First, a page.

The Southwestern Historical Quarterly, Volume 71, July 1967 - April, 1968 Page: 164
The following text was automatically extracted from the image on this page using optical character recognition software:
Southwestern Historical Quarterly
least one individual living within its boundaries in 1860 owning
over $100oo,ooo in property.'
The majority of wealthy Texans were in their forties and fifties in
years of age. Nine were in their twenties, fifty-one in their thirties, 10o6
in their forties, sixty-six in their fifties, twenty-four in their sixties,
and seven in their seventies. Individual ages ranged from N. H. Able of
Milam, who at twenty years of age was the youngest of the wealthy
Texans, to W. G. L. Foley of Lavaca, who at seventy-nine years of age
was the oldest of the wealthy Texans. Median age for the whole group
was forty-eight years.
Three out of every four wealthy Texans were born in the slavehold-
ing states; 2o7 of the 263 individuals, or 78.7 per cent, listed their
place of birth in the South. Of these 207 wealthy Texans, 116 were from
the upper southern states and ninety-one from the lower southern
states. Thirty-four individuals were born in the northern states and
twenty-two were born in foreign countries. Tennessee, birth place
of thirty-two individuals who held $100oo,ooo or more in total property,
was the leading place of birth for affluent Texans, while Georgia, birth
place of thirty such individuals, was second. North Carolina, South
Carolina, Virginia, Kentucky, and Alabama were the other leading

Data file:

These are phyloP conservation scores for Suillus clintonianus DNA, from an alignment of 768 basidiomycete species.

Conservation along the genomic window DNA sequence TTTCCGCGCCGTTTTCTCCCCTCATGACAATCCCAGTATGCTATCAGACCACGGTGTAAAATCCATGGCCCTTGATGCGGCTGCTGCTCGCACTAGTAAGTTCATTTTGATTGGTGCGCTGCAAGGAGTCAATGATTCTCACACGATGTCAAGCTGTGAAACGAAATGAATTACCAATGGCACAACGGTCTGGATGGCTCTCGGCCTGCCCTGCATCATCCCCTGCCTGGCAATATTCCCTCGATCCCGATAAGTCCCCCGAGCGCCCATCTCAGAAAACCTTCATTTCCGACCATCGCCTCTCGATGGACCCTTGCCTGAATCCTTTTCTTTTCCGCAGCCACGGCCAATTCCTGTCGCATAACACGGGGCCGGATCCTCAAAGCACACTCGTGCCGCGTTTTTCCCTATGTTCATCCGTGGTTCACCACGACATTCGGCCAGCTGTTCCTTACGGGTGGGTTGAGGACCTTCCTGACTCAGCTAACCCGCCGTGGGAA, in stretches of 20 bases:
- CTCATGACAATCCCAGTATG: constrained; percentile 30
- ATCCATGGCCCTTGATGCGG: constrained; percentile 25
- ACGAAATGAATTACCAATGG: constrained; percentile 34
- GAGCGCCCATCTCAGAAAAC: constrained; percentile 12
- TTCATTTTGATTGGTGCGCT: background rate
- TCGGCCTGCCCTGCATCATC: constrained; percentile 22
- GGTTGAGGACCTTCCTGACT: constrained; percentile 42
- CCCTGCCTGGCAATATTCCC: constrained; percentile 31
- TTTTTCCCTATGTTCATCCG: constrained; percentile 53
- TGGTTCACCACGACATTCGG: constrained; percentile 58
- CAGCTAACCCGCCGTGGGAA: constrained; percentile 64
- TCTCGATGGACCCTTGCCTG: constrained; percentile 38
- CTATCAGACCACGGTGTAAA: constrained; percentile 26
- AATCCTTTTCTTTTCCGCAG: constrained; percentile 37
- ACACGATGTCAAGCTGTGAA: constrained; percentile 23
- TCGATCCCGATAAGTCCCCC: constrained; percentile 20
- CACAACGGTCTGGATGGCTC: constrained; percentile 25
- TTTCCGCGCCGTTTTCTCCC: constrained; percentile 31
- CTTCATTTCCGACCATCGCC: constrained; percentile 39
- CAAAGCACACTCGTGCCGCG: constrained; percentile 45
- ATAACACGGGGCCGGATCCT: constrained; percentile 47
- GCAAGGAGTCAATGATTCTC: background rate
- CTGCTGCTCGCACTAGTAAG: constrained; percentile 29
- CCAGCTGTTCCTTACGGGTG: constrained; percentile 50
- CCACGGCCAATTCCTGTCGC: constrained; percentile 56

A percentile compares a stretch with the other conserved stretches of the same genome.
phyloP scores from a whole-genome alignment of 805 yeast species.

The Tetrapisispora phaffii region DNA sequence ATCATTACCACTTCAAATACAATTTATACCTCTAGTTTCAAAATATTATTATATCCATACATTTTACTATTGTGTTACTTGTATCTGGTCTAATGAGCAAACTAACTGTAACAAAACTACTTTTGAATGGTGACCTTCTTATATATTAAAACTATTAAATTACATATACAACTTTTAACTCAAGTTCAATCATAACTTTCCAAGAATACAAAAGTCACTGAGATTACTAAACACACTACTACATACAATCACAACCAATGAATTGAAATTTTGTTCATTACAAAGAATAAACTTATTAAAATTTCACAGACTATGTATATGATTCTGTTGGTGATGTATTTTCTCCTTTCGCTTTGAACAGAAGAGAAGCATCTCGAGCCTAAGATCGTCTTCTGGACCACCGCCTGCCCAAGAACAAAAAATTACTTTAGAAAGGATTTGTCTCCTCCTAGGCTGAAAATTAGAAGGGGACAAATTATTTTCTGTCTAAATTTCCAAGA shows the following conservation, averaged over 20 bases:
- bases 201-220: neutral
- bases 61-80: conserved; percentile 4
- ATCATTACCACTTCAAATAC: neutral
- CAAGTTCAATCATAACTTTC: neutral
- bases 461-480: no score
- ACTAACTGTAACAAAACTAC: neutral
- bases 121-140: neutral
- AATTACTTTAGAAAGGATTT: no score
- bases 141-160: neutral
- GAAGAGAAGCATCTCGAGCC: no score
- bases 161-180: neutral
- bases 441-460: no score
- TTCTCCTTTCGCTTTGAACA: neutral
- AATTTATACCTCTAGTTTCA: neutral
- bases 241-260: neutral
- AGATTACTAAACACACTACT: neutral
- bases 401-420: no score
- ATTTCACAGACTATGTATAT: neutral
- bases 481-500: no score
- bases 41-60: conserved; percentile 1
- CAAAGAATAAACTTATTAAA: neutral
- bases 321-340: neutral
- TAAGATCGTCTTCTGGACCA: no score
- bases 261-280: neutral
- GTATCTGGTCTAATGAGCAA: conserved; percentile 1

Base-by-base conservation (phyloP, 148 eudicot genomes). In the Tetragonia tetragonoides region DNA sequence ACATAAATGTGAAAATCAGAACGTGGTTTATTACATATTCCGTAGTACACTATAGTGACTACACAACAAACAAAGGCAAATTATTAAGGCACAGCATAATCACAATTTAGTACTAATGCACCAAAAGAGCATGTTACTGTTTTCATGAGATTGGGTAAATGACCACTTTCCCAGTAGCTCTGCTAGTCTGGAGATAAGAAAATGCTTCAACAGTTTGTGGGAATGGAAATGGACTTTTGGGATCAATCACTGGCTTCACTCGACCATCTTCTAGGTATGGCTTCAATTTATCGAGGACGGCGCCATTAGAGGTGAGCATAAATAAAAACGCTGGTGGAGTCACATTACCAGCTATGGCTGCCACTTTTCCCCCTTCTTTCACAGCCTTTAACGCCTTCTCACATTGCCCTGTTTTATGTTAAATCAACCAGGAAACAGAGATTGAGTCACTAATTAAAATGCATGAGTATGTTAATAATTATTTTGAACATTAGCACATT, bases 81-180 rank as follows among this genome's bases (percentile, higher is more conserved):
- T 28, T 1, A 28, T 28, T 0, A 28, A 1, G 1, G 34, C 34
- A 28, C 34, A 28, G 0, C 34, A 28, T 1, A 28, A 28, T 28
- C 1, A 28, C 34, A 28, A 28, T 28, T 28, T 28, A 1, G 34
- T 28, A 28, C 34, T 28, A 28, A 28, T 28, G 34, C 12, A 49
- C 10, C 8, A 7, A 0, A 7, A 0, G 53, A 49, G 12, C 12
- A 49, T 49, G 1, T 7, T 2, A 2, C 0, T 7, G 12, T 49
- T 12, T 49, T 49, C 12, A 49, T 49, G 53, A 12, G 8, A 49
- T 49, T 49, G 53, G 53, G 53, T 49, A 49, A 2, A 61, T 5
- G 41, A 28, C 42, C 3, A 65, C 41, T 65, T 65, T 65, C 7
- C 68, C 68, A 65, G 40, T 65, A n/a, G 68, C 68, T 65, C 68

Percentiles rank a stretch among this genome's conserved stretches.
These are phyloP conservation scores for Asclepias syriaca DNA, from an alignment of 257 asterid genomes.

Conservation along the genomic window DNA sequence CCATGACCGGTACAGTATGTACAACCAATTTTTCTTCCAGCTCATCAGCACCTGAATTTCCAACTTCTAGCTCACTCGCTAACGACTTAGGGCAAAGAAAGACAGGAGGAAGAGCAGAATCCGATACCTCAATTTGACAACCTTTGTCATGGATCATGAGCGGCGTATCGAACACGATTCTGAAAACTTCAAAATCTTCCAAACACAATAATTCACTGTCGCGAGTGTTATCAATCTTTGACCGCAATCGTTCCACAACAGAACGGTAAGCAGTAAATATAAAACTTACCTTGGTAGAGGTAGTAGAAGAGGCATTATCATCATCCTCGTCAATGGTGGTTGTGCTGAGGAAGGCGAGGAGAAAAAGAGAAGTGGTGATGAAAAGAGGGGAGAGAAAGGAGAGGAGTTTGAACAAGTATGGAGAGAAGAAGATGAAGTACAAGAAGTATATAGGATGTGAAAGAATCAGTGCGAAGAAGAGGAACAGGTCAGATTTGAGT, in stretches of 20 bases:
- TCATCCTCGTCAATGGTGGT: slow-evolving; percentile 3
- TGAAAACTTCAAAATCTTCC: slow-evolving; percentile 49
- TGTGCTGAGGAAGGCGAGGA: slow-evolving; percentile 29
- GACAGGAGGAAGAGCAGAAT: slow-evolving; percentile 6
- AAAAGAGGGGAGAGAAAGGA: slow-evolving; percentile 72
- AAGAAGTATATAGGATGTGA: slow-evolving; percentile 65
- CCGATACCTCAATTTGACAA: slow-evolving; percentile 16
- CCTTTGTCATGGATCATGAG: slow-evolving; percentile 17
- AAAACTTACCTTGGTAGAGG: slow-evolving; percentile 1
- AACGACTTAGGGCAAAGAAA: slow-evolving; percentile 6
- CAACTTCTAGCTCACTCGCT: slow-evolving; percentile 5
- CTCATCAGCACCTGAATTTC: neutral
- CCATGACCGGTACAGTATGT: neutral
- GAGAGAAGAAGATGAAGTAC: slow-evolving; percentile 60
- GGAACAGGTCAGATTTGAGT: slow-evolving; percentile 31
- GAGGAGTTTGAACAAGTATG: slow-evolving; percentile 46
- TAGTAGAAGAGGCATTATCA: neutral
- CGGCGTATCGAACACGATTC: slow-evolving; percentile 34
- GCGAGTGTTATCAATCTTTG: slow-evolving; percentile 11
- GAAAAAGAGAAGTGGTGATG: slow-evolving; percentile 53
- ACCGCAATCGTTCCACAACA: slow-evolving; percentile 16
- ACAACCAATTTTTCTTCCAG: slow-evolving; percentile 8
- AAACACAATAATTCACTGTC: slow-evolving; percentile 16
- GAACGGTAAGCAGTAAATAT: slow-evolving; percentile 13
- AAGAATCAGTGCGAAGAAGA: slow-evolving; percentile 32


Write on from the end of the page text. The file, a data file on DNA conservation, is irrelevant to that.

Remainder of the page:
places of birth for wealthy Texans. New York state, birth place of
sixteen wealthy Texans, was the leading place of birth among non-
southern states. Five of the 263 wealthiest Texans, J. T. Groce, H. E.
Drazer, A. Mims, N. H. Able, and F. B. Sublett, were native born
Texans. In all, some twenty-four states and ten foreign countries were
represented in a list of places of birth for Texas' wealthiest inhabitants.
The majority of wealthy Texans of 186o were farmers or planters by
occupation; 171 individuals, or 65.2 per cent, listed in the census
returns engaged in agricultural pursuits in 1860.' There were forty-one
merchants, fifteen lawyers, and five physicians in the group. Five
individuals were widows with no occupation given, three were listed
'Individual leaders were Brazoria County with 26 individuals having $100oo,ooo or
more in property; Harris and Washington, 18 each; Ft. Bend, 16; Austin, 12; Travis,
i ; Matagorda and Colorado, io each; and Galveston, 9.
'There was a larger percentage (io per cent) of Tennesseans among free Texans
in 186o than any non-native Texas group. Alabama, Georgia, and Mississippi followed
in that order as the birthplace of free non-natives in 186o. U. S. Bureau of the Census,
Eighth Census of the United States: x86o. Population (Washington, 1864), I, 490.
'Unfortunately there appears to have been no consistency by the census enumerators
in distinguishing between "farmers" and "planters." In some cases individuals with
only a few slaves were labeled "planter," and in other instances large slaveholders were
Here’s what’s next.
This issue can be searched. Note: Results may vary based on the legibility of text within the document.
Tools / Downloads
Get a copy of this page or view the extracted text.
Citing and Sharing
Basic information for referencing this web page. We also provide extended guidance on usage rights, references, copying or embedding.
Reference the current page of this Periodical.
Texas State Historical Association. The Southwestern Historical Quarterly, Volume 71, July 1967 - April, 1968, periodical, 1968; Austin, Texas. (texashistory.unt.edu/ark:/67531/metapth117145/m1/196/: accessed August 19, 2017), University of North Texas Libraries, The Portal to Texas History, texashistory.unt.edu; crediting Texas State Historical Association.